Saw a video of the undercarrage of a Ferrari F430, NSX, GT3 and other sports cars. The Ferrari had EVERYTHING covered under the car. Even where the engine is there is a cover there against wind.
But Ferrari's engine and most other sports cars' engines and exhaust pipes and catalytic converters are located at the back, besides engineers really know what they are doing when they completely cover underfloor of a car.
My biggest fear is: if we cover the underfloor of the car by metal panels maybe gas tank can be overheated by catalytic converter, eghaust pipe, mufflers...
The catalytic converter is nowhere near the gas tank. The muffler is far from the gas tank too. The pipe of the exaust is shilded by metal from the gas tank to absorb the heat. I'm not going under the car with a propane torch, I'm just covering areas where it's not smooth. The difference will be night and day at freeway speeds. Not only will the car have more top end but it will improve airdonamics. Improved airdonamics= less fuel to push the car because of less wind resistance.
This project is diffenetly for spring/summer and it doesn't require measuring electricity or playing with chemicals. All it requires is making sure the metal/plastic doesn't touch any of the suspension components or block areas where the car needs to be cool. I'm thinking of not covering the engine compartment area, just the rest of the car. Not only it will make it easy to fix stuff under the engine but it will also help cool the engine bay.
I seriously doubt the metal will block the heat from coming out. My car already has a drag coefficient of .32, but I'd like to lower it under .30
By using the Formula 1 and top end cars designs we can improve the fuel economy on our cars. I always look at those cars for ideas. Also If you look at Honda cars they are using this technology too. Notice how much smoother the undercarriage is on the new accord, or how the front looks very airdonamic. Also look under the car where the spare is placed, it's very smooth. Don't forget the new civic too.
My car's (Opel Vectra B) underfloor is an aerodynamically chaotic environment. Yet its Drag coefficient is 0.28cd.. Lowering that value to "Opel Calibra"'s 0.26 drag coefficient would be marvellous.
I'm thinking of not covering the engine compartment area
you'd be missing out on a good opportunity to reduce drag. here's an article (free preview; paid reg'n required) about a 1st gen prius which reduced hwy fuel consumption by 10% with just the front undertray. you could always include a trap door in the front pan to make oil changes easy (that's what i'm planning).
as for cooling airflow, don't forget, you need to leave a fairly large cut-out to permit lock-to-lock steering of the front tires. the openings are large enough for air to escape from the engine bay through there.
one of the interesting things i've learned about aerodynamics is to keep in mind when you're looking at those cars that there are actually 2 opposing aerodynamic theories at play. one is to reduce drag for higher speeds, the other is to increase drag to create downforce for better handling at those higher speeds.
the underbodies of high-end sports cars and F1 type cars, while smooth, are designed to create a low pressure zone the car that creates downforce. it actually takes more power to propel a car with that kind of underside. rear wings are the other way downforce is created while also creating more drag - talking high-end sports cars here. (the max-mpg vw bug is an exception - its wing helps correct an otherwise aerodynamically poor shape and makes it more efficient.)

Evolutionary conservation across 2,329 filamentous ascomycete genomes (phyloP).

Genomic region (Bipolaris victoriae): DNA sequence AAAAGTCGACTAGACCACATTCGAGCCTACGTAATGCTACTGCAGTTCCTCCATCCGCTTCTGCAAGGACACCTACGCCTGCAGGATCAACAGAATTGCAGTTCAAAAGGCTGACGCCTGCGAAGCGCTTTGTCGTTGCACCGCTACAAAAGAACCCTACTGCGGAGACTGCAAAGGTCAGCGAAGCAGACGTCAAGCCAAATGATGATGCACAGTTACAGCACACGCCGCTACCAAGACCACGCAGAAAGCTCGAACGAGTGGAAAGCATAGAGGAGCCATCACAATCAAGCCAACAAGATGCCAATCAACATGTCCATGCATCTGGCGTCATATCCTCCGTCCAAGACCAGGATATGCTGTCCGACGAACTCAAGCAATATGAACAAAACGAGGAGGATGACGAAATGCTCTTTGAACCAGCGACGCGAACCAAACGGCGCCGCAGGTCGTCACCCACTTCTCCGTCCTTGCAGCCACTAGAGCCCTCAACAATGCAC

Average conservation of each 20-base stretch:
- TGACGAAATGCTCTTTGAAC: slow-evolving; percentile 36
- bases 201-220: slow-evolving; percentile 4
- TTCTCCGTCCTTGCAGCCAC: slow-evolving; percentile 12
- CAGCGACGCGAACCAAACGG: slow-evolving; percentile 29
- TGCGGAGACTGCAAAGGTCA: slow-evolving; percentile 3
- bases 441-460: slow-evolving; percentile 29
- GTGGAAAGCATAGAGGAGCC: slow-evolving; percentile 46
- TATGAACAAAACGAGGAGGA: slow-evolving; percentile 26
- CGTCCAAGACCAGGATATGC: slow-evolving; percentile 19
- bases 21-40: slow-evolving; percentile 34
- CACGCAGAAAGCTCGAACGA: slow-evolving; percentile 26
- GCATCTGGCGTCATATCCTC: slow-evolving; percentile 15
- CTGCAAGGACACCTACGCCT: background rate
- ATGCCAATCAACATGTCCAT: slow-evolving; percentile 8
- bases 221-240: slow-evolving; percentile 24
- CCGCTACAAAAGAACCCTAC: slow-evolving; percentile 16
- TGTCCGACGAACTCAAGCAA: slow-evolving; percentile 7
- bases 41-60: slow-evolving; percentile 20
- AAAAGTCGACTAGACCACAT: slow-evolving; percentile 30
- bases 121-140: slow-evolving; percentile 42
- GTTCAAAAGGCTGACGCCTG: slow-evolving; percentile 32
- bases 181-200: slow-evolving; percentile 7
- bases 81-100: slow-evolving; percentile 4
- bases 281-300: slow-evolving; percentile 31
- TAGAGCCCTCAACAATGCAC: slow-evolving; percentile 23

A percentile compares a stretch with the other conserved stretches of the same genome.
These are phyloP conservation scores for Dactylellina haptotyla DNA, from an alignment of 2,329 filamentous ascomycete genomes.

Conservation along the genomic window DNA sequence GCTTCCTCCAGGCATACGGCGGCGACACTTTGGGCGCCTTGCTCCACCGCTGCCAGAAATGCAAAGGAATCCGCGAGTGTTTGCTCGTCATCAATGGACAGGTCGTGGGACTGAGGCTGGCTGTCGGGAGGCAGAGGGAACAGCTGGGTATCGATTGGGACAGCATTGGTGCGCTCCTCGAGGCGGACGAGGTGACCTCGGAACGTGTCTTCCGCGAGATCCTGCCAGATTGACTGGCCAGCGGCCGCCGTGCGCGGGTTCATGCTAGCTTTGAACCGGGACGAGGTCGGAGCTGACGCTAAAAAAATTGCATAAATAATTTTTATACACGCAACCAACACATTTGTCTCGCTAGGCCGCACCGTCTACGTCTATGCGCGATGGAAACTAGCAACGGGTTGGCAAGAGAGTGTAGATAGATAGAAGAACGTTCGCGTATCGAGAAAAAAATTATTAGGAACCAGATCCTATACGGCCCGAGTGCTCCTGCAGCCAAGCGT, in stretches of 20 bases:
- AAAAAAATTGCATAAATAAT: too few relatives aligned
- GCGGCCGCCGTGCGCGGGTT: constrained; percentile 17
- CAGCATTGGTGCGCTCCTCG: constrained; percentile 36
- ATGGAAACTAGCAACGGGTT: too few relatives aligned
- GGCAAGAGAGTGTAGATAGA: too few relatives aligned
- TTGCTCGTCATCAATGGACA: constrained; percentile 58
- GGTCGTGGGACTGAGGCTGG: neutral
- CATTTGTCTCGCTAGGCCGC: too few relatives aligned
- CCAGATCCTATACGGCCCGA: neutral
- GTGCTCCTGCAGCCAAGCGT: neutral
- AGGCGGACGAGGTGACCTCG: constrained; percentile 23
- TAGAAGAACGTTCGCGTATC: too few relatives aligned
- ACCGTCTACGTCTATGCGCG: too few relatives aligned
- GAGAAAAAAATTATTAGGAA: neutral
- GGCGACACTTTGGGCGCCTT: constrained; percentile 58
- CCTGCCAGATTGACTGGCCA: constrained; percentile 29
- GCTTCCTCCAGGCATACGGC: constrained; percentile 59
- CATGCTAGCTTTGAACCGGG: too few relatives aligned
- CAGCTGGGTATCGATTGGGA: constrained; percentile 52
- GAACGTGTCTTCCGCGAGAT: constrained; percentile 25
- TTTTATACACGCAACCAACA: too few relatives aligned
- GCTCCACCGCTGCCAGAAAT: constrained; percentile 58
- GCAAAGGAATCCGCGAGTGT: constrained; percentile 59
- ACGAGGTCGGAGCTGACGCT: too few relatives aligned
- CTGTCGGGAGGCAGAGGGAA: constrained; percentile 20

don't get me wrong, smooth underneath is good. you'd have to shape the underbody in a very specific way to cause downforce as a result - we won't cause that by putting belly pans on our regular cars.
I got to check out a Ferrari 360 Modena pretty good about 3 years ago [my mother's co-worker's husband's weekend car]. The undercarriage is completely smooth, and the cockpit feels excellent. I tried bribing him into taking me for a spin, but was turned down. I at least got some tuff photographs of me sitting in a sweet ferrari.
It sucks that I can't see the rest of the article.
I'll see what I can do with the engine bay. I'm just hoping to do this and the generator and be done with the car.
If you have access to the article can you copy the page, not the link since that is trying to get around the registration. I mean by taking a pic of your screen and posting the pic here.
All you have to do is press the "Print Screen" button on your keyboard, it's right next to the Scroll lock button. Then you open "Paint" and press Edit tab and click on paste. If you need me to host it I'm sure I can do it for you.
no offense, but i'm kind of reluctant to copy & paste the entire article (it's actually 2 parts).
i registered (paid) to access that site's archive, primarily for a number of articles on DIY aerodynamics and lots of good photos. i think it's important to support sites that offer quality info and ask a reasonable fee.
but i will sum it up: the article goes over how he prototyped and tested the front undertray and also front wheel deflectors. both changes improved mpg, but he ditched the deflectors because he felt they increased front lift and worsened hwy speed steering feel.
here's what the tray looked like:
btw, this is the same prius that i mentioned in the turbo thread - after the undertray, his next project was a low psi unit which also increased mpg a few percent.